A mortar is an artillery weapon that has many advantages: it is easy to use effectively, it is economical to manufacture, it is light and compact (and thence highly transportable) and furthermore, it increases significantly a unit firepower and range. These benefits allow abundant supply to military formations.
In 1941, German infantry battalions were equipped with 50mm and 81mm mortars as were their Soviet counterparts (50mm and 82mm mortars in the case of the Soviets), but the Russians also supplied the excellent 120mm mortar at regimental level.
This mortar entered in service in 1939 and saw extensive use during all the war.
The 120mm mortar weighed 280 kg (617 lb) when fully prepared to fire so, in contrast with the 50 and 82mm mortars, that foot soldiers back-packed, it needed a towing vehicle.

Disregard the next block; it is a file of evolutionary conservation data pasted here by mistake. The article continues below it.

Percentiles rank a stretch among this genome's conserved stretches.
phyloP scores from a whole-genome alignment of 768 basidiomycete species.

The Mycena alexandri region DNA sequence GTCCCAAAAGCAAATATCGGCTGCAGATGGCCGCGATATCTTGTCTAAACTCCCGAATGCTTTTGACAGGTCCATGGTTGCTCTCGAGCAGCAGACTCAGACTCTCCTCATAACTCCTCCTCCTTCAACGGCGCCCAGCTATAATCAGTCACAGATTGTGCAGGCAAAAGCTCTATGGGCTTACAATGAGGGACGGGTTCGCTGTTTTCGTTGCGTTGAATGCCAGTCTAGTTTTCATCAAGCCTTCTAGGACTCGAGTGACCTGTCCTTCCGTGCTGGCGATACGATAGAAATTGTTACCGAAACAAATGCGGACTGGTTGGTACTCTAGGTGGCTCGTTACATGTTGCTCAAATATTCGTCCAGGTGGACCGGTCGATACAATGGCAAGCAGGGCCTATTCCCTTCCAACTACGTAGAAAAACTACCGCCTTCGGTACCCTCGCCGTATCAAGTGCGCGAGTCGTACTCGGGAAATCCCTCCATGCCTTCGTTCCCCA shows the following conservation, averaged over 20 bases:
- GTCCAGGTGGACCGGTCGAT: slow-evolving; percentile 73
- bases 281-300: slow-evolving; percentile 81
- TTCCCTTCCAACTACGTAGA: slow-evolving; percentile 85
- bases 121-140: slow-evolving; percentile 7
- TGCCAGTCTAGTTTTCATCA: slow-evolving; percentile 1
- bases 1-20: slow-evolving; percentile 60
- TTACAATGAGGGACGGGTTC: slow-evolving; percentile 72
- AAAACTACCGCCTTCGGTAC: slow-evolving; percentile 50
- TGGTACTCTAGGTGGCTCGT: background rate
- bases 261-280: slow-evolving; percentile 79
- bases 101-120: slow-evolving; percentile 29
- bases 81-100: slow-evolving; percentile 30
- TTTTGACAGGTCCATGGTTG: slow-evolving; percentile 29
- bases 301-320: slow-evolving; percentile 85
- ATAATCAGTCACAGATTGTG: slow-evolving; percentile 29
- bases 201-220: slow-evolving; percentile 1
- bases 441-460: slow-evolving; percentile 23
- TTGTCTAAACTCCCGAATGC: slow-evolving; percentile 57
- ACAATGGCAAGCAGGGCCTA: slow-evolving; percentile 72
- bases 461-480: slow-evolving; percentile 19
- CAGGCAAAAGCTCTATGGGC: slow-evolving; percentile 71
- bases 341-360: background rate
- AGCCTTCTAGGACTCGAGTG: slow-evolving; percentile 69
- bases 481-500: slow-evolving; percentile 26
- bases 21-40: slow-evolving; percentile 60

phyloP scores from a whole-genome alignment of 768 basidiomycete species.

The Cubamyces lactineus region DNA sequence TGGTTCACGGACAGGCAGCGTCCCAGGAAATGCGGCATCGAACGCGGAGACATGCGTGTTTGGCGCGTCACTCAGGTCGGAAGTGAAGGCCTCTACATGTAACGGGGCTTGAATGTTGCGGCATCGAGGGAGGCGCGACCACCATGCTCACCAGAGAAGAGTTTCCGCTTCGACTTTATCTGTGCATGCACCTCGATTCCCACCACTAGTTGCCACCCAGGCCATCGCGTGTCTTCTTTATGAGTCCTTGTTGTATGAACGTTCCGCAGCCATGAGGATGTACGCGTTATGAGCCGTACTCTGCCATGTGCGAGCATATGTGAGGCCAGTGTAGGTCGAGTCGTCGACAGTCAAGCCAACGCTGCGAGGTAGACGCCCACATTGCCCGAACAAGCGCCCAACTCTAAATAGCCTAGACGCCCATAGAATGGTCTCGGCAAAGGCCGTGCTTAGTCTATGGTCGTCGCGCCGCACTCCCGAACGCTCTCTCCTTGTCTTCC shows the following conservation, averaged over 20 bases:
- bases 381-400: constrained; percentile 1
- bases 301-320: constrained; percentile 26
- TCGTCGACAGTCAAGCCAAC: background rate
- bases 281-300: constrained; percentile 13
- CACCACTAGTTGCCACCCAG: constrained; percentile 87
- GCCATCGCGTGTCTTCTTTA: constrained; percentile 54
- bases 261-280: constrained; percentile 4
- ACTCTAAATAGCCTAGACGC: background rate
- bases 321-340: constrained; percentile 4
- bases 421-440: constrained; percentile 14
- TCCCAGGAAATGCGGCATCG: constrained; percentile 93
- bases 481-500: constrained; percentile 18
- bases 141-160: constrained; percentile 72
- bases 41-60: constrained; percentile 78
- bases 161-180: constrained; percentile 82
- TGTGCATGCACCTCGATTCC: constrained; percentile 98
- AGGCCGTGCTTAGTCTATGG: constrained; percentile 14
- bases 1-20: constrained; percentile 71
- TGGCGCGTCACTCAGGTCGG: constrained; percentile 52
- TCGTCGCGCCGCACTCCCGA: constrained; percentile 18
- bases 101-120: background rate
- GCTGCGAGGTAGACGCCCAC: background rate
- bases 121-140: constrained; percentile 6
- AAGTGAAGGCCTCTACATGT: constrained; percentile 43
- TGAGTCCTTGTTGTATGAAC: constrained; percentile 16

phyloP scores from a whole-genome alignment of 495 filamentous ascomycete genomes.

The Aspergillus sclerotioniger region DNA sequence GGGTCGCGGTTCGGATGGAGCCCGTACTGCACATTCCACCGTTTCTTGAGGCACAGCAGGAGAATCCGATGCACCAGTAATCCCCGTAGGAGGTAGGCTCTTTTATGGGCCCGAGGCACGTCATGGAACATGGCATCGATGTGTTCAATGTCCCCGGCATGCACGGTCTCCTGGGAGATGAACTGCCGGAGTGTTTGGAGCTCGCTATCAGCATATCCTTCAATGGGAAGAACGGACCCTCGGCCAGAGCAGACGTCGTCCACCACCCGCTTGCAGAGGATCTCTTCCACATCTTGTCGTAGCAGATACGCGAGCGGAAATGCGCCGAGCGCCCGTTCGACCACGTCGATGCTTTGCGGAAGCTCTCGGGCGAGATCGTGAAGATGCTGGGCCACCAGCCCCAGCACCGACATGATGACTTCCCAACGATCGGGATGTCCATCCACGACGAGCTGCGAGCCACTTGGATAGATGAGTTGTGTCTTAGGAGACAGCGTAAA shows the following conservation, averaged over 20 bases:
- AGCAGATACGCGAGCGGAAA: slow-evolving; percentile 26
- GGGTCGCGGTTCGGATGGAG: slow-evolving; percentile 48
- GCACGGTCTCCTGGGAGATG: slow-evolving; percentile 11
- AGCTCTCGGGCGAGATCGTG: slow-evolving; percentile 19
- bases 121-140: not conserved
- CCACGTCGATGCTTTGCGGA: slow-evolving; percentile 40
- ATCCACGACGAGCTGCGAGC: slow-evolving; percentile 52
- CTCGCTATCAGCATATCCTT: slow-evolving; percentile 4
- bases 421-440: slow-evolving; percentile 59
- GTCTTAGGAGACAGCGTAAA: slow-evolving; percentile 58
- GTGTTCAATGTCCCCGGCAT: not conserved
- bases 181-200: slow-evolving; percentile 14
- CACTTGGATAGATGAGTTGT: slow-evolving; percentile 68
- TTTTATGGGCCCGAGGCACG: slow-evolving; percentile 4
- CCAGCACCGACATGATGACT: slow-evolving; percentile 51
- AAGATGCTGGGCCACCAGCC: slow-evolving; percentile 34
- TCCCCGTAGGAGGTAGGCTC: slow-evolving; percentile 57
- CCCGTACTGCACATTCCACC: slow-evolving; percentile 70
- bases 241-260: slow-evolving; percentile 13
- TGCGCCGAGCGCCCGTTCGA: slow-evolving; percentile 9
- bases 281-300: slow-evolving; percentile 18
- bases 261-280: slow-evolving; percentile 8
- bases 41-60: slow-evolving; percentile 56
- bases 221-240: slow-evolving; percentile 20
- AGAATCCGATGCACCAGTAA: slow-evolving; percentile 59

This heavy mortar hurled 16kg (35lb) shells up to 5.900m (6.500 yards) of range at 890 feet per second. The crew controlled elevation between 45 to 80 degrees using a simple adjusting mechanism.
In action, the firepower of the 120mm mortar was quite impressive. So much so, that the Germans enthralled by its firepower and versatility, copied the design.
On the eve of Barbarossa, the German and Soviet infantry divisions fielded 135 50mm and 81mm (82 mm in the case of the Soviets) mortars per division, making them the most common artillery piece in use, but the Soviet rifle division also included 12 of these formidable weapons giving the Russian rifle regiments a firepower edge over their German counterparts.